[Inglés] by Savary, Louis M. and Clare Crawford-Mason
This set contains both a DVD of the PBS documentary Good News...How Hospitals Heal Themselves and the companion book The Nun and the Bureaucrat.
Many hospital administrators, physicians, and nurses know four facts: (1) that most American hospitals are sick; (2) that they are crippled by inadequate and outdated management practices, unnecessary duplication of services, and astounding waste; (3) that hospitals generate many avoidable, often deadly, mistakes—including countless "near misses"; and (4) that it is in hospitals where the turnaround in healthcare costs and safety must begin.
Louis Savary and Clare Crawford-Mason, From the Foreword for The Nun and the Bureaucrat
The remarkable story of how healthcare professionals found a powerful but unlikely cure for what ails hospitals and healthcare is clearly and invitingly told in The Nun and the Bureaucrat/Good News...How Hospitals Heal Themselves, a book and DVD set.
The Nun and the Bureaucrat describes how doctors, nurses, and administrators at SSM Health Care, one of the largest Catholic healthcare systems in the U.S. (the Nun), and the Pittsburgh Regional Healthcare Initiative (the Bureaucrat) adapted concepts and tools from the Toyota Production System to recognize and eliminate non-value-creating steps in processes. An important lesson was to tackle the complexity of hospitals with a "systems thinking" approach of viewing and transforming organizations as a whole rather than as a collection of separate parts or departments.
"What these hospital personnel gained from Toyota," write authors Louis M. Savary and Clare Crawford-Mason, "was the knowledge, training, and scientific tools to develop teams of people who could:
become greater than the sum of their parts,
work together more effectively and efficiently,
continually improve the processes involved in their jobs,
see how their individual work contributes to the aim of the whole system."
The 272-page book and one-hour DVD set was designed and priced to be used as a resource at all levels of healthcare organizations, companies, schools, or government agencies. It is currently being used in colleges to teach systems thinking, because the hospital example is familiar territory.
The set was developed to help people see work with what one leader called "new eyes." Rather than focusing on solving the problems of an organization's individual parts, management and employees in The Nun and the Bureaucrat learned how to focus on creating a cooperative environment in which people pursued continuous improvement of processes, the larger system, and themselves.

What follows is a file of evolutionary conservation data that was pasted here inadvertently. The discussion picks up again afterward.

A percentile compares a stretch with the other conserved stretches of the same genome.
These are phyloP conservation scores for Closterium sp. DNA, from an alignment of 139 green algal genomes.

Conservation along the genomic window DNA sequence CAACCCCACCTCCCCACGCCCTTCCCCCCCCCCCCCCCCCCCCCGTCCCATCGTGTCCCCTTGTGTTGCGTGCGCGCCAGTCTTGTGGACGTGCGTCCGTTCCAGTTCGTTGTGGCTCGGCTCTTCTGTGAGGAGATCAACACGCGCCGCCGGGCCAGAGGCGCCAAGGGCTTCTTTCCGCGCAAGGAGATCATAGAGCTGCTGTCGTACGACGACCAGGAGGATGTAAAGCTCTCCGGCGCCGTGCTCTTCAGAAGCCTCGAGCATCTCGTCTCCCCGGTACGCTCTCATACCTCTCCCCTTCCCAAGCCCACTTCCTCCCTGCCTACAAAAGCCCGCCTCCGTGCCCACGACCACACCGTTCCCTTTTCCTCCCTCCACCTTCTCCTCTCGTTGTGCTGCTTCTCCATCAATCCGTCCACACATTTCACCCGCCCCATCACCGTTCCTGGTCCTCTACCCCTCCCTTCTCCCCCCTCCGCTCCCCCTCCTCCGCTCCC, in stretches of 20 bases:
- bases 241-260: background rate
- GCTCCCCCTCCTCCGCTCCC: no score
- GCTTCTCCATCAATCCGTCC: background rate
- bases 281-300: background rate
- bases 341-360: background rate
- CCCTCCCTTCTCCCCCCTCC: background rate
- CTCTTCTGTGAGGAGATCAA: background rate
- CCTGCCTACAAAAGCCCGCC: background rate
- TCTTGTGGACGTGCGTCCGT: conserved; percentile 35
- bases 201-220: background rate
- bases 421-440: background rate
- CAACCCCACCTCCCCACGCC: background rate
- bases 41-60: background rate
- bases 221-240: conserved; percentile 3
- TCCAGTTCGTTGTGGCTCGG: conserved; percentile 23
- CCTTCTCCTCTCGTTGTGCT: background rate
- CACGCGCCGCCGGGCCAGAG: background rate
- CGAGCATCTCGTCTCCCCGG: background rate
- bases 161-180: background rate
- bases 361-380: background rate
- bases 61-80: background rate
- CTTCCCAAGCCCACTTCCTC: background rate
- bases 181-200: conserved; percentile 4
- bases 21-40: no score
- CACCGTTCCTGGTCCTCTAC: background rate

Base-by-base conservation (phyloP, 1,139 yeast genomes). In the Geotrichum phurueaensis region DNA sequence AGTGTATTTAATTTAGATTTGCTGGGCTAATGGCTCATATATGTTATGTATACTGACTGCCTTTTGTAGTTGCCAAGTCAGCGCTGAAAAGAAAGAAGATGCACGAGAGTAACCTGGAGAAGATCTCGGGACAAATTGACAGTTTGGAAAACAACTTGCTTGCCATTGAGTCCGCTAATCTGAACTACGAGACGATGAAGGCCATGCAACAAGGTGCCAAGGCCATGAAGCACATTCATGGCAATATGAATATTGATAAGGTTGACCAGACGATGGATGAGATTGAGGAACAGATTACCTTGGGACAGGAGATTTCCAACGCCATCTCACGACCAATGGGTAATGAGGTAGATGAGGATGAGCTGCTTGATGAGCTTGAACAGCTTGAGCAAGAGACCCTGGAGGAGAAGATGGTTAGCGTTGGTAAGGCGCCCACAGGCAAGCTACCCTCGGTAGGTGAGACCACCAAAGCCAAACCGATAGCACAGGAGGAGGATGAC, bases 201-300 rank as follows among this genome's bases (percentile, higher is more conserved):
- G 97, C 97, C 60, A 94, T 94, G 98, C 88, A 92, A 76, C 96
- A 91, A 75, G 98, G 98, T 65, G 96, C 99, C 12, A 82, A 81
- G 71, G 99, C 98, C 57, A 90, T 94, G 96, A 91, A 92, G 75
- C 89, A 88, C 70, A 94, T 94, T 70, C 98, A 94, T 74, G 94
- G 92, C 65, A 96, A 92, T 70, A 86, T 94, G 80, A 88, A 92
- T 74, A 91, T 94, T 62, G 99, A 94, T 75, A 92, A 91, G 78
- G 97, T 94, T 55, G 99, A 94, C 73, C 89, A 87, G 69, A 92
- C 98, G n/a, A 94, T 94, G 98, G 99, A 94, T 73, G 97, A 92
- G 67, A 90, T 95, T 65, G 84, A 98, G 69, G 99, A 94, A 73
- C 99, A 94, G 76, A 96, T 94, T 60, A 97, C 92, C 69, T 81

The book and DVD show how everyone in the organization can improve the system every single day. The book recounts how doctors and nurses were dubious that the Toyota system would work in their hospital and today are delighted by their increased effectiveness and time with patients.
"It will inspire and instruct an entire organization to create a single vision of a new system designed around the patient," said Michael Brassard, president of LEI's Lean Learning Materials value stream. "Just as importantly, it shows how everyone—from the CEO to the newest department hire—can help make that system better every day."
Both the book and DVD of the PBS documentary Good News...How Hospitals Heal Themselves were created by CC-M Productions, creators of one of the most-watched documentaries in U.S. history, If Japan Can...Why Can't We? This landmark 1980 NBC white paper introduced Dr. W. Edwards Deming to an American audience and is often cited as the catalyst for the U.S. quality revolution. Good News...How Hospitals Heal Themselves is written and hosted by Lloyd Dobyns, the Peabody Medal-winning journalist who hosted If Japan Can...Why Can't We?
The set has been reduced from its initial professional management price of $165 to $40 because the producers, who did the project pro-bono, wanted to make the set available for both professional managers and anyone who might have to use a hospital or advise a relative, so they will be better able to recognize and demand continually improving care.
Interim results from individual hospitals included:
an 85% reduction in hospital-acquired infections that were often fatal and cost $30,000–$90,000 each,
a 63% reduction in central line infections since 2001, half of which are fatal and each cost $30,000 to treat,
lowering of staph infections from 26 per thousand patients to 8 per thousand,
decreasing intensive care unit mortality from 5.5% to 3.3%,
shrinking acute diabetic complications from 13.5% to 5%.